Vila felt himself relax more than he had in ages.  This was where he wanted to be, living with people he had something in common with.  Where he would be one of the gang, not the odd man out.  Where he could have friends, not just shipmates.  But unless Blake’s rebellion was a success, that might not be possible anywhere, and certainly never on Earth.  He was a wanted man, and in truth he had lost his chance for a simple life well before joining up with Blake.  He had already been exiled when they met, and through his own fault, no one else’s. 

This train of thought erased the smile from his face.  He was stuck.  Trapped.  Caught in a mess of his own making with nothing but a bunch of suicidal, obsessive Alphas and aliens for company.  Except for Gan, bless him.  If it weren’t for the big out-worlder Vila thought that he would have gone insane.  Cally was all right, too, for an alien.  At least she had a kind word once in a while, not only, ‘Shut up Vila.’

Vila peered in to see what Avon was doing but the vis-screen was at the wrong angle.  He sighed.  Mister high-and-mighty comp-tech would tell Vila only what he thought Vila needed to know.  Bit of a control freak, as Aunt Tila used to say. 

He thought about their mission.  It was Avon’s project, start to finish.  The only other person who thought it was a good idea was Orac, and he wasn’t really a person.  No one wanted to do this, but just try saying no to Avon when he’s made up his mind.  Not even Blake could do it.  But who had ended up here in danger?  Vila, the ever-handy thief, that’s who.

It was all Orac’s fault, really.  The super-computer had detected a few secret memos within the Federation scientific section, and it and Avon had spent days following them up.  It turned out that the Federation was developing a new computer technology of its own.  Not the same as Orac but potentially just as powerful.  In fact, since it apparently didn’t involve Tarriel cells, it might be impenetrable to Orac.  The stuck-up computer couldn’t put up with that, could it?  No, it and Avon had devised a plan to steal the specifications for the new system before it could be operationalised.    And where were those specs?  Why, on Earth, of course.  In the middle of a high security tech zone.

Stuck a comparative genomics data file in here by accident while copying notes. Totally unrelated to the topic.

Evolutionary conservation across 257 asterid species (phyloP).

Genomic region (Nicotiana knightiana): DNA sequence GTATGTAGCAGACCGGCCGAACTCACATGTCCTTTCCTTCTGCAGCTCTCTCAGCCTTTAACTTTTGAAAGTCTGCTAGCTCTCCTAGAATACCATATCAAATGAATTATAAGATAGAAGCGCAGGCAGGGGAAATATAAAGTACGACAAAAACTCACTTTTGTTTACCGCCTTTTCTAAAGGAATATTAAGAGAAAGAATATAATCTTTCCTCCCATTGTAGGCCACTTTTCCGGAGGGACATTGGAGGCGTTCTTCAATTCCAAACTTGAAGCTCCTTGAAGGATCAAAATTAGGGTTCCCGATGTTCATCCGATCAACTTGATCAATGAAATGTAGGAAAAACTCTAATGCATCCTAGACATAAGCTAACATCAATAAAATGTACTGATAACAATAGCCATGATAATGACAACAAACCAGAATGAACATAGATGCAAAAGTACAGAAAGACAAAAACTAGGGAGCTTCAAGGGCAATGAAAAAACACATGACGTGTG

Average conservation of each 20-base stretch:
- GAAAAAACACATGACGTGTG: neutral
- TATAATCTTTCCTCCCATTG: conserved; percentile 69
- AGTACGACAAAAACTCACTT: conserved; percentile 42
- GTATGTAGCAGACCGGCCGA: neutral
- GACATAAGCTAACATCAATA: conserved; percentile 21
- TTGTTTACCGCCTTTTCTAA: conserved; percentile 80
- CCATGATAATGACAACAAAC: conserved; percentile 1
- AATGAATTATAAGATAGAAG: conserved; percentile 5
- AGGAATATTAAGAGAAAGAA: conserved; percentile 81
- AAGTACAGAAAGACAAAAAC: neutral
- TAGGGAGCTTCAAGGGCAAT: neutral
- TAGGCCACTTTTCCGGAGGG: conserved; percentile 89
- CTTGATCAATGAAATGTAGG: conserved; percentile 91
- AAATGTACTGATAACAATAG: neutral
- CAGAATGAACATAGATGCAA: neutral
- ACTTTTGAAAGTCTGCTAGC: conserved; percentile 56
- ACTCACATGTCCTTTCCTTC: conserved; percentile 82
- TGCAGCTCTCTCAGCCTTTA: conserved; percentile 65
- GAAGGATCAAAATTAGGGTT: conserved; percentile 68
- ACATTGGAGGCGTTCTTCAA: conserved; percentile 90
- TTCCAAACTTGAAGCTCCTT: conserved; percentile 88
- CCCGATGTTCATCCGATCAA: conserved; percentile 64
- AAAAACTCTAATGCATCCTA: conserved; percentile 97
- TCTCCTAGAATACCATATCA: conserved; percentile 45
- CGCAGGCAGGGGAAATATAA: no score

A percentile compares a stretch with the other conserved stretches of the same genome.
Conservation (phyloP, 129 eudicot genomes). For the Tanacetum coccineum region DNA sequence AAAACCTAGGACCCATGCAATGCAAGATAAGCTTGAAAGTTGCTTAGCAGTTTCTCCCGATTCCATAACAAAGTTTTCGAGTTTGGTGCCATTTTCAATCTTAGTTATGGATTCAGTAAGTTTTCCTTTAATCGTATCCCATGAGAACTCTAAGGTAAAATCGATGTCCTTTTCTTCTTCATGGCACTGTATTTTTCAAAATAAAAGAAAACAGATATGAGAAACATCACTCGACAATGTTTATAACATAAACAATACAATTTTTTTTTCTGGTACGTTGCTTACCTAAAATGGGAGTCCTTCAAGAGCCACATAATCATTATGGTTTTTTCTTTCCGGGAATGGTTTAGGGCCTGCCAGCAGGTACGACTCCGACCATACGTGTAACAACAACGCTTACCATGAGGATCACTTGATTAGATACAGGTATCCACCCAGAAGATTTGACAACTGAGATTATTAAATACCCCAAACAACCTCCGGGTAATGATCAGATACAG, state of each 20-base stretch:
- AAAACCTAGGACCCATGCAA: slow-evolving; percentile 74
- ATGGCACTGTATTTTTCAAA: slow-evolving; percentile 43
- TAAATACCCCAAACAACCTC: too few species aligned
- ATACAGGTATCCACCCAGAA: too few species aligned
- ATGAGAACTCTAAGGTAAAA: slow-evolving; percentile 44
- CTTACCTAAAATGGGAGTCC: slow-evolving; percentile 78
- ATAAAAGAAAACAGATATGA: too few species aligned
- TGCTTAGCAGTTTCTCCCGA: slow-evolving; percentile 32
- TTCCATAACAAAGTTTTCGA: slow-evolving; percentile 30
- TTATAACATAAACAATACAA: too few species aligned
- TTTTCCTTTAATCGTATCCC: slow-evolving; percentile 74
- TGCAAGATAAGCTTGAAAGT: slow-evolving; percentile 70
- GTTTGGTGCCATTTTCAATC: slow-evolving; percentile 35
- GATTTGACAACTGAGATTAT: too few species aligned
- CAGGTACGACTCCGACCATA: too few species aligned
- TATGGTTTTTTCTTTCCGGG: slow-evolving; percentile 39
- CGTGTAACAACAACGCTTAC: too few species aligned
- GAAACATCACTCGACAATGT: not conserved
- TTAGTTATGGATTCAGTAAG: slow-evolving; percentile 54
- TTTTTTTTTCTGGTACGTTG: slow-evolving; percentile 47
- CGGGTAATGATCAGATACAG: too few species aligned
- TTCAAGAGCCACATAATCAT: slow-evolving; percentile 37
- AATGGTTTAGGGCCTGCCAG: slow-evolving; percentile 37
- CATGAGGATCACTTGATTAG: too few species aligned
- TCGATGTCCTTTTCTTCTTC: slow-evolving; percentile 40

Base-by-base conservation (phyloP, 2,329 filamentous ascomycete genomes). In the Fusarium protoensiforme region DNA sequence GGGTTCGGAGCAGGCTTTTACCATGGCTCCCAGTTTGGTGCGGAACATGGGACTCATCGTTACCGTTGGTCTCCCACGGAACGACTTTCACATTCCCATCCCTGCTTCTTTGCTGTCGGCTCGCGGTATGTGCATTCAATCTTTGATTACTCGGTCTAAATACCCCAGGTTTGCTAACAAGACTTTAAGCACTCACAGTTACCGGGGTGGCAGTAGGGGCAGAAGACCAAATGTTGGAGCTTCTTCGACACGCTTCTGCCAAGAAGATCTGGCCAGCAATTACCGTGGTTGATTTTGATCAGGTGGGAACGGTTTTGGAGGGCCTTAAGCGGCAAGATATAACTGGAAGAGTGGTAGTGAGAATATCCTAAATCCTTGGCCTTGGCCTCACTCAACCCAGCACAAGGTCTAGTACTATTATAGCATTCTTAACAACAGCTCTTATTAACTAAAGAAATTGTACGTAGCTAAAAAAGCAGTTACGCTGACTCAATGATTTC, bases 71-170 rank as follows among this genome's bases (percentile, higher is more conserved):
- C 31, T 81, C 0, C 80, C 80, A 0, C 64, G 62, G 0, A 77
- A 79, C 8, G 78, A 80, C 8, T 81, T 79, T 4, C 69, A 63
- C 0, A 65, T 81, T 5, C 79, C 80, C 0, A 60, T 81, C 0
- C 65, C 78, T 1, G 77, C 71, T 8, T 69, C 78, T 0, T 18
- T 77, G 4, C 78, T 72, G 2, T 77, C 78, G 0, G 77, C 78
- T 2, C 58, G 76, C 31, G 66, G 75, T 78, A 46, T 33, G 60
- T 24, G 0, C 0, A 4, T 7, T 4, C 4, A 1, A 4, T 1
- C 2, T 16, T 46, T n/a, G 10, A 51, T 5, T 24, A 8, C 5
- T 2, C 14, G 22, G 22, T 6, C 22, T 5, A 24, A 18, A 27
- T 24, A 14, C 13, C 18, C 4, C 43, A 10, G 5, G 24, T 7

Just his luck.  First time back on Earth in over a year and it was to pull off a bigger heist than he had ever tried before.  No relaxation or socializing.  No visit to his sister.

Vila glanced again at Avon.  What was taking so long?  Sure, Avon was a computer genius, but trip the wrong alarm and security would be on them in a minute.  Vila was nervous, but comforted himself with the knowledge that Avon wouldn’t do anything to risk his own safety, so if Vila stuck close to him he should be all right.

Avon finally emerged from the booth and walked away, leaving Vila to trail behind. He inquired with utmost decorum, not a whine at all, “Where are we going now?  Avon!”

“My name is Perr.  I have acquired a room for us.  You are not aware of it but we have been living there for six months.”

“Right.  But I’m hungry, Perr.  Let’s get something to eat, eh?”

Avon stopped and looked at him consideringly.  “All right.  You are the guide in this subterranean warren, Vilem.  What do you recommend?”

Vila slapped him on the back, determined to make the most of the opportunity, even if the company wasn’t all he could desire.

He assured the other man, “You’re in for a treat tonight.  Trust me.”

Avon smirked, “Not in this lifetime,” but he followed Vila’s lead nonetheless.